The No. 2 pick in most fantasy drafts (not mine, where a guy unfortunately took Tom Brady) was Minnesota Vikings star RB Adrian Peterson.
After a sensational rookie season, which saw the runner out of Oklahoma eclipse the 200-yard plateau two times—one being an NFL single game record 296 yards vs. the San Diego Chargers—there was a dilemma amongst many fantasy gurus over who would be the top pick: Tomlinson or Peterson.
Well, Tomlinson won 99 out of 100 times, but as we saw, that decision turned out to be 100 percent incorrect.
Expectations for AD (All-Day) coming into the 2008 season were through the roof.
2,000 yards was mentioned on more than a few occasions by media experts/fantasy gurus who were predicting the sophomore’s projected yardage total.
And while we thought he’d have a stellar season at the very least, we were cautious of those lofty expectations for one reason: TJ, which later became GF. What do those initials stand for? Tavaris Jackson and Gus Frerotte.
When you have QBs like Jackson and Frerotte, there’s a good chance you’re going to see eight and nine-man fronts.
Why? Because there’s not a defense in the league that is scared of their ability to beat them through the air. And that is what happened. Defenses consistently loaded the box to stop the run as they were only focused on stopping number 28.
But thanks to a rare combination of speed, power, and elusiveness, Peterson still managed to lead the NFL in rushing with 1,760 yards and 10 TDs. While the numbers are solid, they could have been much better.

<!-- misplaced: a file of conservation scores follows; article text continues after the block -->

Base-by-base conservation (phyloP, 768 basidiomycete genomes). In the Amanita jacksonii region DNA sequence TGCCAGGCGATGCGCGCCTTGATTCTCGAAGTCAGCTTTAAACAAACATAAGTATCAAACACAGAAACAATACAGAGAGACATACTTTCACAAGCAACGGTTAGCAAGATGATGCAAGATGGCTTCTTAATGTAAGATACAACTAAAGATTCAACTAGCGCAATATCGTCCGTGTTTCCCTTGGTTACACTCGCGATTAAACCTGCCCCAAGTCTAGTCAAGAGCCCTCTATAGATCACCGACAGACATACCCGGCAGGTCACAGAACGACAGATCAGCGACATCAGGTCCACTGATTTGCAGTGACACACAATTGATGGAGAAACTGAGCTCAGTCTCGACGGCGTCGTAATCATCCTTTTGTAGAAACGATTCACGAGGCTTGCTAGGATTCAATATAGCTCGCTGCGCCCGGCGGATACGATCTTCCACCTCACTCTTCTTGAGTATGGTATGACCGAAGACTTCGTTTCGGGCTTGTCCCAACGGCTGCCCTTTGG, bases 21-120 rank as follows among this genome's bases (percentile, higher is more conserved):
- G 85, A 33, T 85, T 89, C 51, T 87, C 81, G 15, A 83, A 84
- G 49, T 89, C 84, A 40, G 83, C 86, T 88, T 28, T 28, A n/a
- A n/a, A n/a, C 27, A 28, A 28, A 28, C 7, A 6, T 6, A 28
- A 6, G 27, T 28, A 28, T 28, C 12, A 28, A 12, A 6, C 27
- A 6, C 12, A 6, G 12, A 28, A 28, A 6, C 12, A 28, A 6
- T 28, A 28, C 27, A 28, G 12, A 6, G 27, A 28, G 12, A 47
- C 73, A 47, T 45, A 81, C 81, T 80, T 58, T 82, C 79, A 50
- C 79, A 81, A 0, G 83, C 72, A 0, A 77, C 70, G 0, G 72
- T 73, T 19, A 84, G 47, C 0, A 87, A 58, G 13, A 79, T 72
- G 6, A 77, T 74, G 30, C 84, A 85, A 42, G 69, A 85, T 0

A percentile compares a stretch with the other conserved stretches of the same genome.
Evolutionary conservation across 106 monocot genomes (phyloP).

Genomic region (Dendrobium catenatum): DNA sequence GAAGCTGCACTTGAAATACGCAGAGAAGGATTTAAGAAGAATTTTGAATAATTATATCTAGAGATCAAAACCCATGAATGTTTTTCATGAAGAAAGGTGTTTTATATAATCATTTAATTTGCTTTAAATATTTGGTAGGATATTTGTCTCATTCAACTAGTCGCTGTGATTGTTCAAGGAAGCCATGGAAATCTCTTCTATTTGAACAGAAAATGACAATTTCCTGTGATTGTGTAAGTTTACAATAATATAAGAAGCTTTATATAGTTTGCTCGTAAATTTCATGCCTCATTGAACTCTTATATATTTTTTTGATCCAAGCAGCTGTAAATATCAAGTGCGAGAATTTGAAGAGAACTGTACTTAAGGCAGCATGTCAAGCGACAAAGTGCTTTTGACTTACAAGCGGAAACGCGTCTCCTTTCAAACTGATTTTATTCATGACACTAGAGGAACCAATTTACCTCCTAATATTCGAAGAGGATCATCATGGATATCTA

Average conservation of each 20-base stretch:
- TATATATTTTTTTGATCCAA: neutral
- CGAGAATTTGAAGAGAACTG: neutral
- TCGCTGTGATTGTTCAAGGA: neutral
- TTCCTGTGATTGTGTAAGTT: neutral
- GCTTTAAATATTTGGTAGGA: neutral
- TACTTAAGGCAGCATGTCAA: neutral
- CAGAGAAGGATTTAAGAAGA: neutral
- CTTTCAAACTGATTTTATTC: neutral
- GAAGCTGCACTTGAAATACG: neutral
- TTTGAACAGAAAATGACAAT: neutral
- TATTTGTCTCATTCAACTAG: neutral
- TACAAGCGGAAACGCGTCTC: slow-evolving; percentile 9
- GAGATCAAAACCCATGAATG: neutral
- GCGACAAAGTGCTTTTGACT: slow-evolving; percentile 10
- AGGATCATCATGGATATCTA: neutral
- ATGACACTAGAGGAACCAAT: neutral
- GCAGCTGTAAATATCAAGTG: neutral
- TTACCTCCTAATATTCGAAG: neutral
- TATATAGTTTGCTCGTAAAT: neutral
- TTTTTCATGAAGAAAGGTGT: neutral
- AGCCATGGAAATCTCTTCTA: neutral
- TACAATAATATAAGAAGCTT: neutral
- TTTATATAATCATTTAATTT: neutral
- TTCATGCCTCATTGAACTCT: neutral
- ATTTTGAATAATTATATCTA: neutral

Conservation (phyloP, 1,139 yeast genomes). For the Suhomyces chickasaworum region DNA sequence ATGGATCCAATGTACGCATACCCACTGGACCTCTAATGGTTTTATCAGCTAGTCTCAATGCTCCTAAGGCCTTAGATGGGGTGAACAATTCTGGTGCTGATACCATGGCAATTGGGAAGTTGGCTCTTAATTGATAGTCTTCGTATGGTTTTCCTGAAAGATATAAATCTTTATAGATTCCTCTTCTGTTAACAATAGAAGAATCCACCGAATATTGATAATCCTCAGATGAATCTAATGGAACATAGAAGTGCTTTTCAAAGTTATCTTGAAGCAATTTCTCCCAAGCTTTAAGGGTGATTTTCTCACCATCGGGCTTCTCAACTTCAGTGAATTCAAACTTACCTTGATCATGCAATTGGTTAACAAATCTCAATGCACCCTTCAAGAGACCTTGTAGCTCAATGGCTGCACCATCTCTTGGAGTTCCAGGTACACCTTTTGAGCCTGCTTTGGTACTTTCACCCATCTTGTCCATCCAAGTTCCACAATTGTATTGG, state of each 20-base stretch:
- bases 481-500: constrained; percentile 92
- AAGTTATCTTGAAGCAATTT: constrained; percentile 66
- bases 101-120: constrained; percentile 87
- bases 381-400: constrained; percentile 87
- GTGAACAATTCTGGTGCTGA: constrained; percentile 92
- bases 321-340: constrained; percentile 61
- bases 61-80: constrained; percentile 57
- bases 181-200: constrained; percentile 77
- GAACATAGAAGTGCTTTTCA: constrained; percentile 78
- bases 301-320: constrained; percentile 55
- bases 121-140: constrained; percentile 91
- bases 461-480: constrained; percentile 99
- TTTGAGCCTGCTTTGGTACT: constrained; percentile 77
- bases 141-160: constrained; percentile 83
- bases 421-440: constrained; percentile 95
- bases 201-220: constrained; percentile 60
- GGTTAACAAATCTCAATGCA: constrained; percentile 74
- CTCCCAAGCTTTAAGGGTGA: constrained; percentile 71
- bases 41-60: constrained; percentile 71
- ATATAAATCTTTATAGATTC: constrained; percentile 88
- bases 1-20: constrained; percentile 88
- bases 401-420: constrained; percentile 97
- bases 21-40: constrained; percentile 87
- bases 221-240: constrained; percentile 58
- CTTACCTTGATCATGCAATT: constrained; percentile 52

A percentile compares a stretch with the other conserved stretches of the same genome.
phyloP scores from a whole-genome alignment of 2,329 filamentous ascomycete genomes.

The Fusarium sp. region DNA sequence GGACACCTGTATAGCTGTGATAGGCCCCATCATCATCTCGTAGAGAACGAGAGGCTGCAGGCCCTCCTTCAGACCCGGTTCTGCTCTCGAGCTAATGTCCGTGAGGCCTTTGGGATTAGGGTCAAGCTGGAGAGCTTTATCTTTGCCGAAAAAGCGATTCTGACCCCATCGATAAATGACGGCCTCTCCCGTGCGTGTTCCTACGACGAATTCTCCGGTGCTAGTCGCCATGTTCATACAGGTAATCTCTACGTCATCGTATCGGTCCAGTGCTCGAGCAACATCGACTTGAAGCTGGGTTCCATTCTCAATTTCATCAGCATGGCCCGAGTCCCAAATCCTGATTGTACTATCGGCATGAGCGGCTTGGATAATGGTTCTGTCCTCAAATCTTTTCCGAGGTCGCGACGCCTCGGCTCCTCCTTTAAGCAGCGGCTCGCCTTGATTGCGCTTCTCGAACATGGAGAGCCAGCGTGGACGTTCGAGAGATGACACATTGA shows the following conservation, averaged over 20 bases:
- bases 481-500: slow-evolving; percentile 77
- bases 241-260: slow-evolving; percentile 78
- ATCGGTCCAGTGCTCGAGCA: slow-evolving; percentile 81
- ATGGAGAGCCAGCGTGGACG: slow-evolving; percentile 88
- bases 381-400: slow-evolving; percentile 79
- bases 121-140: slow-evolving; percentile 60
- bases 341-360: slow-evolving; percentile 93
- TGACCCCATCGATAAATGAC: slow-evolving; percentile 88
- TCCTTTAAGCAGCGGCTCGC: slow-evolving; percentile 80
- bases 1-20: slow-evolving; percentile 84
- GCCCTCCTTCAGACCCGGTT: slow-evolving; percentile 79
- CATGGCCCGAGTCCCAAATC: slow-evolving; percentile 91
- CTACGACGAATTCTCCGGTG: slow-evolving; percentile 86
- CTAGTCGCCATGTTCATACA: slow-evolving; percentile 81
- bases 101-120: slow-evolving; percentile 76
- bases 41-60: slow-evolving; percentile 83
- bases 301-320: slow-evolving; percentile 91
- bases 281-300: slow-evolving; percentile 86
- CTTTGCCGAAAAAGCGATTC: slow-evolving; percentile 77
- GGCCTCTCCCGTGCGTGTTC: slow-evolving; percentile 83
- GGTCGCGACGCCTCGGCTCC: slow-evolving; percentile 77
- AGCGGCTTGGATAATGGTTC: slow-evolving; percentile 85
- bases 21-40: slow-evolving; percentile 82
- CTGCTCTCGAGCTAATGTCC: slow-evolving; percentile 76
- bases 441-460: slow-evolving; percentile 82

Peterson developed a case of fumble-itus—otherwise known as Tiki Barber syndrome—late in the season.
For whatever reason, he put the ball on the ground five times, often disrupting potential scoring drives. And usually after the fumble, even if the Vikings managed to recover it, they’d put in the more sure-handed RB Chester Taylor, which directly affected Peterson’s scoring opportunities.
The potential for a 2,000 yard, 15 TD season is very real. Aside from the possible loss of C Matt Birk, the offensive line should return intact and possibly even see upgrades via the NFL draft or free agency.
On the outside, the Vikings now possess some threats (WRs Berrian, Rice, Wade and TE Schiancoe) to take pressure off of the running game. But the true wild card is who lines up at the QB position.
We know it will not be Tavaris Jackson.
After his anemic effort in the playoff game vs. the Eagles, where he looked like a deer caught in the headlights, head coach Brad Childress knows that his job security is directly tied to how his QB plays, so he can not afford to bet the ranch on Jackson at this point.
And Frerotte was nothing more than a fill-in—so keep your eyes on free agency to see which QB they can attract in ‘09.
If they are able to land someone like McNabb, Garcia, or anyone that is a competent NFL QB—watch out.
Defenses will then have to play more honestly (only keep seven in the box), and once Peterson hits the hole and is into the secondary, he’s gone—there isn’t a safety or CB in the league that can catch him in the open field.